The Guardian wins today's award for misleading science reporting. "Bacon, sausages and ham rank alongside smoking as causes of cancer," their headline thunders, and technically that's true. About as true as saying that my housecats "rank alongside" elephants as large mammals.
In other words, size matters, not just taxonomy. So what does the World Health Organization really say? This is from their handy Q&A:
About 34 000 cancer deaths per year worldwide are attributable to diets high in processed meat....These numbers contrast with about 1 million cancer deaths per year globally due to tobacco smoking, 600 000 per year due to alcohol consumption, and more than 200 000 per year due to air pollution.
The consumption of processed meat was associated with small increases in the risk of cancer in the studies reviewed....An analysis of data from 10 studies estimated that every 50 gram portion of processed meat eaten daily increases the risk of colorectal cancer by about 18%.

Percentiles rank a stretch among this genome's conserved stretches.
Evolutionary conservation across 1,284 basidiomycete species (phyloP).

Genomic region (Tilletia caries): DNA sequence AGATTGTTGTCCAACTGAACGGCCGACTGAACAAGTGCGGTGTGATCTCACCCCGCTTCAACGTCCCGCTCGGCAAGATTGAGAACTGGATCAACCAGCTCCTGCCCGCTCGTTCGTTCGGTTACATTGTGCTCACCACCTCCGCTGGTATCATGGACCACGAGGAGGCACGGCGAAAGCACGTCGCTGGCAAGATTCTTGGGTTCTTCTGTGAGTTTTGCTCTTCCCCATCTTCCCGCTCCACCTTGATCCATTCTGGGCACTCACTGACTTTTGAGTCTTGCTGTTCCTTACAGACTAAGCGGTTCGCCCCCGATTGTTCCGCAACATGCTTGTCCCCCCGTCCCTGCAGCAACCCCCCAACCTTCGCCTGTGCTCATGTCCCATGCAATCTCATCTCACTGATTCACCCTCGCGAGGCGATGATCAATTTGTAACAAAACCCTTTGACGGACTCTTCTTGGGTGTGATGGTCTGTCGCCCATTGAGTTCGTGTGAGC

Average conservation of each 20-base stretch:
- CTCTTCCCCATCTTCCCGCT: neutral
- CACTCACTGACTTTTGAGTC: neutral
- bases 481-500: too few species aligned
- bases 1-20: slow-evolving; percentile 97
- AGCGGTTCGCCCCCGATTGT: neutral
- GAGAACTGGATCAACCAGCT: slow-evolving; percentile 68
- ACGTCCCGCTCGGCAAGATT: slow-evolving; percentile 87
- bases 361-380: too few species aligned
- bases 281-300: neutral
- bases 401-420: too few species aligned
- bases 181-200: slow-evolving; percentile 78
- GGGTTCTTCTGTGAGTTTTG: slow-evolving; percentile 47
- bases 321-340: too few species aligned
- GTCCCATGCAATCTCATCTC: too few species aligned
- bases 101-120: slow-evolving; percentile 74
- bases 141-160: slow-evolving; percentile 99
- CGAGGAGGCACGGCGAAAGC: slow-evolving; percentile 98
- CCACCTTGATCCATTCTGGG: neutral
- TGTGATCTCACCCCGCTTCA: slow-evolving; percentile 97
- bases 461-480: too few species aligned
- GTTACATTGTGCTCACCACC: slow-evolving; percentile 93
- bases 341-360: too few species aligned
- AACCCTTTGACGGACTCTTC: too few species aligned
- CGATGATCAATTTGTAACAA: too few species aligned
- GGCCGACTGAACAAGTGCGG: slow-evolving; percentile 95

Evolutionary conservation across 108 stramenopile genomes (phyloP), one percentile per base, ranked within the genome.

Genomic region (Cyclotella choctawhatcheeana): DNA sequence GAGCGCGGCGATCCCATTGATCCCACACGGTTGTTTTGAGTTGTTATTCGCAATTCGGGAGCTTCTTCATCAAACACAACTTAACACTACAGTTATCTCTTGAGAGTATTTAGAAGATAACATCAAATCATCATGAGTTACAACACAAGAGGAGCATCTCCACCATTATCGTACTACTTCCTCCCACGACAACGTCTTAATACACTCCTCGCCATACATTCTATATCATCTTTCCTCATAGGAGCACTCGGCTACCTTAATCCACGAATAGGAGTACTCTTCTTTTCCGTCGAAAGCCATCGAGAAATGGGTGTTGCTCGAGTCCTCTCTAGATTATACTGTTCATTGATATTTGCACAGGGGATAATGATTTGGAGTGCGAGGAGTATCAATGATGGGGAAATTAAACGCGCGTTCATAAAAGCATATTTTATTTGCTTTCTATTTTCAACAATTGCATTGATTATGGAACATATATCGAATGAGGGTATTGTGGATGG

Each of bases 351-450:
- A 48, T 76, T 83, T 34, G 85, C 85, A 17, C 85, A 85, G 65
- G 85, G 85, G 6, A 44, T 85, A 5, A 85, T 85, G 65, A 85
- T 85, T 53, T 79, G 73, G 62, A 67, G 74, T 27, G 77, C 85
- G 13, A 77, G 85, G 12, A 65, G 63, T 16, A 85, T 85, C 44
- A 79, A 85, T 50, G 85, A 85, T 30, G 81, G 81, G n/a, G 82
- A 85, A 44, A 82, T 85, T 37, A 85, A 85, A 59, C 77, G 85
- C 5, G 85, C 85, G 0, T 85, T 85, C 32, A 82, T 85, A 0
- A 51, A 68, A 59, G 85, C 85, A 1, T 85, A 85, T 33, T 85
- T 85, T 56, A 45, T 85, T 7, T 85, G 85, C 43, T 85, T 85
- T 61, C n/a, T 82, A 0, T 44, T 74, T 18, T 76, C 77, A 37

In other words, the WHO took care to explicitly say that processed meat didn't rank alongside smoking when it comes to cancer risk.
Colorectal cancer is fairly common as cancers go, but it still affects only about 4.5 percent of the population. What's more, an increase of "18 percent" does not mean your cancer risk skyrockets from 4.5 percent to 22.5 percent. It means that if you eat a few ounces of processed meat—bacon, bratwurst, ballpark franks, spam1—every day, your lifetime risk of getting colorectal cancer goes up from 4.5 percent to 5.3 percent.
That's not nothing. You're probably better off taking it easy on the spam. Nevertheless, not everything in the category "causes cancer" is created equal. If you're really worried about cancer, cut out the smoking, the drinking, the overeating, and the city living. Once you've done that, then it's time to decide if you also want to skip the bacon.
1But not hamburger, despite what the Guardian's photo editor seems to think.